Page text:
The Physics and Chemistry of Fireworks

July 14, 2011

Paul Nicholas Worsey explains the physics and chemistry of how fireworks work. He’s cited in Sophie Bushwick great post compiling online resources that explain the science of fireworks.

July 4th, 2004, San Diego. Image via Wikipedia.

Citing this post: Urbano, L., 2011. The Physics and Chemistry of Fireworks, Retrieved November 24th, 2017, from Montessori Muddle: http://MontessoriMuddle.org/ .
Attribution (Curator's Code ): Via: Montessori Muddle; Hat tip: Montessori Muddle.

Calvin and Hobbes search engine

August 16, 2010

The Complete Calvin and Hobbes is a wonderful resource.

Calvin and Hobbes is one of the most deeply interesting and intellectually hilarious comics. It ran from 1985 to 1995 when Bill Watterson decided it was time to stop, so it retained a persistent quality throughout its run. Watterson was very serious about the newspaper comic form and did a lot of experimenting with C&H. His thoughts are nicely documented in the paper collections.

Though I have the books, it’s nice to have archives of the entire series online. Even better, Michael Yingling recently created a Calvin & Hobbes Search Engine that can find key words in the dialogue, so now you can quickly find that more obscure script to brighten up your day.

I really hope that Yingling has finessed the copyright issues because this is a great resource for teachers looking for that little something to spark the imagination. The strips often go into issues at such depth that some of the series make great examples for literature discussions. I find the issues resulting from the transmogrifier/duplicator to have a powerful, though more light hearted, equivalency to the novel Frankenstien. I also am partial to the philosophical world-view of Calvin’s father.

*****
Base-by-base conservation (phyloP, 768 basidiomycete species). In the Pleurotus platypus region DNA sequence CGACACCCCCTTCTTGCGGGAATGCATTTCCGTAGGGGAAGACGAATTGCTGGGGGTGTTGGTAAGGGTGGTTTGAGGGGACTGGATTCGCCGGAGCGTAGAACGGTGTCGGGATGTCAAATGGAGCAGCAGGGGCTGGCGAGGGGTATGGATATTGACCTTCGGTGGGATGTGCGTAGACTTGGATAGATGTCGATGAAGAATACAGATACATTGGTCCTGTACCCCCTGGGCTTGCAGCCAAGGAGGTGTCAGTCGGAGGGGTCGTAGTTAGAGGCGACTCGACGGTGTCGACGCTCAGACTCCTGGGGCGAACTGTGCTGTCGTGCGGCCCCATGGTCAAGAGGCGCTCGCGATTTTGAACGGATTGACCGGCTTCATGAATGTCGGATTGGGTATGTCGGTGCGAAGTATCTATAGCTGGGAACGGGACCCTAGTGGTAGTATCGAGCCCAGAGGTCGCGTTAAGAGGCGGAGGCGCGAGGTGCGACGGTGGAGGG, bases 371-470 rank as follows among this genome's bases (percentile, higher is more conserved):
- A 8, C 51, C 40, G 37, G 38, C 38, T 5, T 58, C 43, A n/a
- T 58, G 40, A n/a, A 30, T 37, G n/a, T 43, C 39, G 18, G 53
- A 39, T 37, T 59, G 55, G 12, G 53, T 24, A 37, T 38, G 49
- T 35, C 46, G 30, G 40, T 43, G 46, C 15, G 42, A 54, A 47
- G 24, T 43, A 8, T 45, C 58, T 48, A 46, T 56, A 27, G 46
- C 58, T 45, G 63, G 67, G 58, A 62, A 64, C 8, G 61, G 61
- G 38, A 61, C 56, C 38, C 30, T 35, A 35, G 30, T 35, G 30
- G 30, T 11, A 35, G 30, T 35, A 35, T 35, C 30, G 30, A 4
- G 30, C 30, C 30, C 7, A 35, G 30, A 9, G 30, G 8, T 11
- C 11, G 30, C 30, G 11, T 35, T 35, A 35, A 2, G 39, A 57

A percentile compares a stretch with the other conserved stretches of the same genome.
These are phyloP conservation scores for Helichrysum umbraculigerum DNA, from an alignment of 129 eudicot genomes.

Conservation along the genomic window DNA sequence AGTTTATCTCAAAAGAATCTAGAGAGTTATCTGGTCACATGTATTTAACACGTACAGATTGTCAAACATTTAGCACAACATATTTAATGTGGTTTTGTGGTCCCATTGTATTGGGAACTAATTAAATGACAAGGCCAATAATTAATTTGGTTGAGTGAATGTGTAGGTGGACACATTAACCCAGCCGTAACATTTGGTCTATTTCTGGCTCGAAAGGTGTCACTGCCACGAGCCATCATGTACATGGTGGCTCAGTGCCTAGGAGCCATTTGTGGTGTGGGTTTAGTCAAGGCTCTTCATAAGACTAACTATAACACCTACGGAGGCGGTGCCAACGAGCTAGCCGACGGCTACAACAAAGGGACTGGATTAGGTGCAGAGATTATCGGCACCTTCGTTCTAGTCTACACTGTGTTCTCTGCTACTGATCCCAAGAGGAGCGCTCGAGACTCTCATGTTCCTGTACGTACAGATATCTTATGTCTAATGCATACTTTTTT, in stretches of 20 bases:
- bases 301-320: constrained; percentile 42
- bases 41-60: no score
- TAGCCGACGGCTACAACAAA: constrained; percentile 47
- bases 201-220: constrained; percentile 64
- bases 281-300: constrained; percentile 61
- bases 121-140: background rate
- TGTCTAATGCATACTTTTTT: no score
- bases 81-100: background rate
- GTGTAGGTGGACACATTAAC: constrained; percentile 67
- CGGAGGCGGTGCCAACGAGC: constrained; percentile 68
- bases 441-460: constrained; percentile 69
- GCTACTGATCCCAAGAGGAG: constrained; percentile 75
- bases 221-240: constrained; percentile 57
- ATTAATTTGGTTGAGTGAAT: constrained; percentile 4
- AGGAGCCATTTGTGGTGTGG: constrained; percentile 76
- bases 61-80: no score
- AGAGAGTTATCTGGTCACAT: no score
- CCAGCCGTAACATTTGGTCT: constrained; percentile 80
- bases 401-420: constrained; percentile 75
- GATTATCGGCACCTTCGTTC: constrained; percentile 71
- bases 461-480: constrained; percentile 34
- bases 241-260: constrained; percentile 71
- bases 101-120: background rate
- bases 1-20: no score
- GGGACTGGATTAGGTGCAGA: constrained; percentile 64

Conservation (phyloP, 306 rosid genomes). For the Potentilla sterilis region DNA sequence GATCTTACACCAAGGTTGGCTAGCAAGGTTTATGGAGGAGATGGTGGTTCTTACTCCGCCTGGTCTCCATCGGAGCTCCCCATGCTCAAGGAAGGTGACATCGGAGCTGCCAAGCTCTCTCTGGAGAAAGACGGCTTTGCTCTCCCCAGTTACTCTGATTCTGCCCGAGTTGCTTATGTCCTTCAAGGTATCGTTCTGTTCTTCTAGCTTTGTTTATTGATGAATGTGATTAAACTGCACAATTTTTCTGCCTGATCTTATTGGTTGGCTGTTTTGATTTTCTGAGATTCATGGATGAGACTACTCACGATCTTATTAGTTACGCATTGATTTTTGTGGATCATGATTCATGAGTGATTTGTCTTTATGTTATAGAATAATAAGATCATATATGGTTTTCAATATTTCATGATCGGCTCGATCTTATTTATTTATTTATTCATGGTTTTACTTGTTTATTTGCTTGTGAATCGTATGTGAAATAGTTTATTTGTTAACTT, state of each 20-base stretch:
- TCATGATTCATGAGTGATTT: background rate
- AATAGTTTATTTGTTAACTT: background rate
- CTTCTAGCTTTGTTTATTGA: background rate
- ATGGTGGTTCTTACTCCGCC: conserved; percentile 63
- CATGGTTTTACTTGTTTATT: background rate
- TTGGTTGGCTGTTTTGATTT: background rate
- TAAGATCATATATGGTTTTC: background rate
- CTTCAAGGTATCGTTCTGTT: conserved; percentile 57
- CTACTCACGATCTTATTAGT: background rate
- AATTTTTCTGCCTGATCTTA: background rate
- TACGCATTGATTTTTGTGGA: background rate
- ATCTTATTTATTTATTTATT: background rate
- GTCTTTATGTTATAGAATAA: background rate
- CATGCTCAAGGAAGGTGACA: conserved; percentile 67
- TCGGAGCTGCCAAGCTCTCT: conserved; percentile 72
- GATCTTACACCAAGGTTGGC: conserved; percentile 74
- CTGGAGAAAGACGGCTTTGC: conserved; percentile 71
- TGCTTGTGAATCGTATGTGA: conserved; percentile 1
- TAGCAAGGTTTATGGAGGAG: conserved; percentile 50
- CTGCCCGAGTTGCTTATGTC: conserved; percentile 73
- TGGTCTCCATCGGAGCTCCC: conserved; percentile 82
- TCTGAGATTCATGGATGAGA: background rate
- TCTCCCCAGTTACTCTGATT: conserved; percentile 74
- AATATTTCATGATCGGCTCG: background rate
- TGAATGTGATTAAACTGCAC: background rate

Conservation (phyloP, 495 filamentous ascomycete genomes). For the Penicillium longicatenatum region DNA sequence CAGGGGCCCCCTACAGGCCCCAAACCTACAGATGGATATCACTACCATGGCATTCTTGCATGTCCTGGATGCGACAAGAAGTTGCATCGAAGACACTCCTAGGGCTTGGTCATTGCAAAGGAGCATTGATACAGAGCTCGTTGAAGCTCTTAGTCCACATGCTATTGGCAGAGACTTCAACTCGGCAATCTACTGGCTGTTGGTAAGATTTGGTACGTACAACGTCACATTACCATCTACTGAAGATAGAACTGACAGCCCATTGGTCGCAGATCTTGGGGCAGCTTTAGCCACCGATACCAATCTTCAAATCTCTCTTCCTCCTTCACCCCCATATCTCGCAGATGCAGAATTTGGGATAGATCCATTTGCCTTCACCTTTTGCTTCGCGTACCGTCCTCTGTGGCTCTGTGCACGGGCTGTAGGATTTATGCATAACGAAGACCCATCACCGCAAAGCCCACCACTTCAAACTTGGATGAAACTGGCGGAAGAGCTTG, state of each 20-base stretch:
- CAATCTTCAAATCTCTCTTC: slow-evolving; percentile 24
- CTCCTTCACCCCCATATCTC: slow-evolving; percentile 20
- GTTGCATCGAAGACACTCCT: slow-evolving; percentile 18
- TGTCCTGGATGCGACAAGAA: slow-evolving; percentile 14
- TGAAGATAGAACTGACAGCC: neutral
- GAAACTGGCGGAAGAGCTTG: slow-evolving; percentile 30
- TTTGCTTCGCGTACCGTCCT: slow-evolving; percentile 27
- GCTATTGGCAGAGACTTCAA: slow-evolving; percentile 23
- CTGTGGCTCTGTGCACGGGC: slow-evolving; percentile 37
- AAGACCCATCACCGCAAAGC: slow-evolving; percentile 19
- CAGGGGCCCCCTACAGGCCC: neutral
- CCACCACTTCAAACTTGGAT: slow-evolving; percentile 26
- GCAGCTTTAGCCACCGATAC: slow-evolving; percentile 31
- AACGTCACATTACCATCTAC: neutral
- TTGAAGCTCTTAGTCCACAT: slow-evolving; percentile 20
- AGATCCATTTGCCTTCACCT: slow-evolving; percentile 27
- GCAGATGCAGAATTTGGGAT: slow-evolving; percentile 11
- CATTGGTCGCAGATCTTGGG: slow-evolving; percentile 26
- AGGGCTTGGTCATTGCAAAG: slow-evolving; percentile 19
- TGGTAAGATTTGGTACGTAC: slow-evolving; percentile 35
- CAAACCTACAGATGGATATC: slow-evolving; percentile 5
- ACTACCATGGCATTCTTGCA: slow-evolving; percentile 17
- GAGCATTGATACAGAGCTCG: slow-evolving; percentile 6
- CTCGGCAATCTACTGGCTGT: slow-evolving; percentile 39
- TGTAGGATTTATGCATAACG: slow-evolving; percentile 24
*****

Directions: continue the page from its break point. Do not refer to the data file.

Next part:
Citing this post: Urbano, L., 2010. Calvin and Hobbes search engine, Retrieved November 24th, 2017, from Montessori Muddle: http://MontessoriMuddle.org/ .
Attribution (Curator's Code ): Via: Montessori Muddle; Hat tip: Montessori Muddle.

About The Elegant Universe

April 5, 2010

NOVA’s program The Elegant Universe has an excellent website where the entire three hour video is available for free (with a full screen option). They have also broken the video up into segments and have a great teachers’ page which summarizes what’s in each segment.

The Elegant Universe's Teachers' page is excellent.

Created in 2003, when string theory was making it’s big splash in the popular consciousness, The Elegant Universe starts with Newton’s observations of gravity, shows Einstein’s separate explanations of why gravity works and the nature of the sub-atomic world, and finally delves into string theory which tries to reconcile Einstein’s two theories into a unified whole.

We don’t usually get past Newton in middle school, but this PBS program introduces such a wider and weirder view of the universe that it can help strike the imagination. It also presents complex concepts in an intelligible way.

Citing this post: Urbano, L., 2010. About The Elegant Universe, Retrieved November 24th, 2017, from Montessori Muddle: http://MontessoriMuddle.org/ .
Attribution (Curator's Code ): Via: Montessori Muddle; Hat tip: Montessori Muddle.

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